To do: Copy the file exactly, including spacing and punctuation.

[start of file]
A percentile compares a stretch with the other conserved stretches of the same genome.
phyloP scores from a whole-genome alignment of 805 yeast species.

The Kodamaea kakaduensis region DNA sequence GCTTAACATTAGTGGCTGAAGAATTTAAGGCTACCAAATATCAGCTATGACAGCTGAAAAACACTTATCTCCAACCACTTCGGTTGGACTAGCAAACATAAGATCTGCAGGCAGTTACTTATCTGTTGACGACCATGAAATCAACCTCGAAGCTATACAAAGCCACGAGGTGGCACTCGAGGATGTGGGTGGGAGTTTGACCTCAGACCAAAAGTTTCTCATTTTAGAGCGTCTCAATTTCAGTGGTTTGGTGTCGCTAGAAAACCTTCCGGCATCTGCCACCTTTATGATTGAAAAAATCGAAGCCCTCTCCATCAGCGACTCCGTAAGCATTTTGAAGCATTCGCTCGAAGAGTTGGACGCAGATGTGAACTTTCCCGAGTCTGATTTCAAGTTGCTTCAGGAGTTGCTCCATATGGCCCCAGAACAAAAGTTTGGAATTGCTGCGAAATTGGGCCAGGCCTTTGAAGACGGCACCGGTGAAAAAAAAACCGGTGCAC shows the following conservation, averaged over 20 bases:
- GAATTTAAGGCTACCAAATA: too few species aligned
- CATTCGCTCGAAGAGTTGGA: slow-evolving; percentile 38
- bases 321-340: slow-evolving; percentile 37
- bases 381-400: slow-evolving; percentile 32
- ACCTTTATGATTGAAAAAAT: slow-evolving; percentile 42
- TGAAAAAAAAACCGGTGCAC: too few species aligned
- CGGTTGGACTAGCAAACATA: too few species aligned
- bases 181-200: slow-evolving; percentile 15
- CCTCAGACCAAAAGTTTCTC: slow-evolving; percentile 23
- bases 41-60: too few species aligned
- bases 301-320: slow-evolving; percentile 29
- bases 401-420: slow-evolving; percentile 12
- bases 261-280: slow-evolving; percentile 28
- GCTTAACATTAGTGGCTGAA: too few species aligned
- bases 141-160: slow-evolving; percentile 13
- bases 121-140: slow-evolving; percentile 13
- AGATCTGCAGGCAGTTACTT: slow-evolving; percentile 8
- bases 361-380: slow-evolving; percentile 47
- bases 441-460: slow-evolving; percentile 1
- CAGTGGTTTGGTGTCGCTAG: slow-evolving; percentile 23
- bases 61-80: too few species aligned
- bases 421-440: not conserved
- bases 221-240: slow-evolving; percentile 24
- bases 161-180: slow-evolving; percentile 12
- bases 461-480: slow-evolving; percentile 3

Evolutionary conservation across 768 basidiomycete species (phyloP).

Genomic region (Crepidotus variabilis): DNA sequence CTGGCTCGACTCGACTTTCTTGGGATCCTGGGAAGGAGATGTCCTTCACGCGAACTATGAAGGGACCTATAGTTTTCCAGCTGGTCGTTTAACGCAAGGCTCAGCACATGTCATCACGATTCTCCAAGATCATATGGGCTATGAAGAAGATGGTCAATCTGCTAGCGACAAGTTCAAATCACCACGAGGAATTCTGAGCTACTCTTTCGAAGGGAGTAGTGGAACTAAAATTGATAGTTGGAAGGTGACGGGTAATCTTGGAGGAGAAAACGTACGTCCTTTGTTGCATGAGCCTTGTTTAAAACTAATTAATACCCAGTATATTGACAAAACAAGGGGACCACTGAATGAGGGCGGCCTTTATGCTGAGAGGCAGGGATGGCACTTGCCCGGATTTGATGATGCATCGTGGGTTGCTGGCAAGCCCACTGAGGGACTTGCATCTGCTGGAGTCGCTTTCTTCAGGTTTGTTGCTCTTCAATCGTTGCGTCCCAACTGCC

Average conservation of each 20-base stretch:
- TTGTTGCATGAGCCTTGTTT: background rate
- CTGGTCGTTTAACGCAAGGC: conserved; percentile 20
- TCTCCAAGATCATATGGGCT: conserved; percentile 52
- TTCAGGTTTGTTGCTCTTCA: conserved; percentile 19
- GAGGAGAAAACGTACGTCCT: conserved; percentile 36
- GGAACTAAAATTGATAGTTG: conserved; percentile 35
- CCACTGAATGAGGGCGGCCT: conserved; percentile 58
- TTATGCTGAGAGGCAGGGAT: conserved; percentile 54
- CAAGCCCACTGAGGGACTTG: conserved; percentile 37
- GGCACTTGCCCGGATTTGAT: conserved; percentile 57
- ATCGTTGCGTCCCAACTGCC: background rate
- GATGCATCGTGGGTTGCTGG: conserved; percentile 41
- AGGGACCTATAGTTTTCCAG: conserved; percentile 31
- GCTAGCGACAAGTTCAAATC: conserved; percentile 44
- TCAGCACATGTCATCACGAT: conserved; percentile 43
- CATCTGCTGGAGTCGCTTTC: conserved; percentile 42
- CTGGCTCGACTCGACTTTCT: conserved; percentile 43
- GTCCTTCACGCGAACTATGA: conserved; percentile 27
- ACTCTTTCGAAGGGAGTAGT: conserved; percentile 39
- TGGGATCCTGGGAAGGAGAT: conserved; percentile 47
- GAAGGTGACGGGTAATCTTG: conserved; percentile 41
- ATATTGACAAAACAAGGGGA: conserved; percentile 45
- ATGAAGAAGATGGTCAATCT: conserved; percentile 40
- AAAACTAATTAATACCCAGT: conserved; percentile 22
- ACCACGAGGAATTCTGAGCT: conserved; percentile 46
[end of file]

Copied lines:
A percentile compares a stretch with the other conserved stretches of the same genome.
phyloP scores from a whole-genome alignment of 805 yeast species.

The Kodamaea kakaduensis region DNA sequence GCTTAACATTAGTGGCTGAAGAATTTAAGGCTACCAAATATCAGCTATGACAGCTGAAAAACACTTATCTCCAACCACTTCGGTTGGACTAGCAAACATAAGATCTGCAGGCAGTTACTTATCTGTTGACGACCATGAAATCAACCTCGAAGCTATACAAAGCCACGAGGTGGCACTCGAGGATGTGGGTGGGAGTTTGACCTCAGACCAAAAGTTTCTCATTTTAGAGCGTCTCAATTTCAGTGGTTTGGTGTCGCTAGAAAACCTTCCGGCATCTGCCACCTTTATGATTGAAAAAATCGAAGCCCTCTCCATCAGCGACTCCGTAAGCATTTTGAAGCATTCGCTCGAAGAGTTGGACGCAGATGTGAACTTTCCCGAGTCTGATTTCAAGTTGCTTCAGGAGTTGCTCCATATGGCCCCAGAACAAAAGTTTGGAATTGCTGCGAAATTGGGCCAGGCCTTTGAAGACGGCACCGGTGAAAAAAAAACCGGTGCAC shows the following conservation, averaged over 20 bases:
- GAATTTAAGGCTACCAAATA: too few species aligned
- CATTCGCTCGAAGAGTTGGA: slow-evolving; percentile 38
- bases 321-340: slow-evolving; percentile 37
- bases 381-400: slow-evolving; percentile 32
- ACCTTTATGATTGAAAAAAT: slow-evolving; percentile 42
- TGAAAAAAAAACCGGTGCAC: too few species aligned
- CGGTTGGACTAGCAAACATA: too few species aligned
- bases 181-200: slow-evolving; percentile 15
- CCTCAGACCAAAAGTTTCTC: slow-evolving; percentile 23
- bases 41-60: too few species aligned
- bases 301-320: slow-evolving; percentile 29
- bases 401-420: slow-evolving; percentile 12
- bases 261-280: slow-evolving; percentile 28
- GCTTAACATTAGTGGCTGAA: too few species aligned
- bases 141-160: slow-evolving; percentile 13
- bases 121-140: slow-evolving; percentile 13
- AGATCTGCAGGCAGTTACTT: slow-evolving; percentile 8
- bases 361-380: slow-evolving; percentile 47
- bases 441-460: slow-evolving; percentile 1
- CAGTGGTTTGGTGTCGCTAG: slow-evolving; percentile 23
- bases 61-80: too few species aligned
- bases 421-440: not conserved
- bases 221-240: slow-evolving; percentile 24
- bases 161-180: slow-evolving; percentile 12
- bases 461-480: slow-evolving; percentile 3

Evolutionary conservation across 768 basidiomycete species (phyloP).

Genomic region (Crepidotus variabilis): DNA sequence CTGGCTCGACTCGACTTTCTTGGGATCCTGGGAAGGAGATGTCCTTCACGCGAACTATGAAGGGACCTATAGTTTTCCAGCTGGTCGTTTAACGCAAGGCTCAGCACATGTCATCACGATTCTCCAAGATCATATGGGCTATGAAGAAGATGGTCAATCTGCTAGCGACAAGTTCAAATCACCACGAGGAATTCTGAGCTACTCTTTCGAAGGGAGTAGTGGAACTAAAATTGATAGTTGGAAGGTGACGGGTAATCTTGGAGGAGAAAACGTACGTCCTTTGTTGCATGAGCCTTGTTTAAAACTAATTAATACCCAGTATATTGACAAAACAAGGGGACCACTGAATGAGGGCGGCCTTTATGCTGAGAGGCAGGGATGGCACTTGCCCGGATTTGATGATGCATCGTGGGTTGCTGGCAAGCCCACTGAGGGACTTGCATCTGCTGGAGTCGCTTTCTTCAGGTTTGTTGCTCTTCAATCGTTGCGTCCCAACTGCC

Average conservation of each 20-base stretch:
- TTGTTGCATGAGCCTTGTTT: background rate
- CTGGTCGTTTAACGCAAGGC: conserved; percentile 20
- TCTCCAAGATCATATGGGCT: conserved; percentile 52
- TTCAGGTTTGTTGCTCTTCA: conserved; percentile 19
- GAGGAGAAAACGTACGTCCT: conserved; percentile 36
- GGAACTAAAATTGATAGTTG: conserved; percentile 35
- CCACTGAATGAGGGCGGCCT: conserved; percentile 58
- TTATGCTGAGAGGCAGGGAT: conserved; percentile 54
- CAAGCCCACTGAGGGACTTG: conserved; percentile 37
- GGCACTTGCCCGGATTTGAT: conserved; percentile 57
- ATCGTTGCGTCCCAACTGCC: background rate
- GATGCATCGTGGGTTGCTGG: conserved; percentile 41
- AGGGACCTATAGTTTTCCAG: conserved; percentile 31
- GCTAGCGACAAGTTCAAATC: conserved; percentile 44
- TCAGCACATGTCATCACGAT: conserved; percentile 43
- CATCTGCTGGAGTCGCTTTC: conserved; percentile 42
- CTGGCTCGACTCGACTTTCT: conserved; percentile 43
- GTCCTTCACGCGAACTATGA: conserved; percentile 27
- ACTCTTTCGAAGGGAGTAGT: conserved; percentile 39
- TGGGATCCTGGGAAGGAGAT: conserved; percentile 47
- GAAGGTGACGGGTAATCTTG: conserved; percentile 41
- ATATTGACAAAACAAGGGGA: conserved; percentile 45
- ATGAAGAAGATGGTCAATCT: conserved; percentile 40
- AAAACTAATTAATACCCAGT: conserved; percentile 22
- ACCACGAGGAATTCTGAGCT: conserved; percentile 46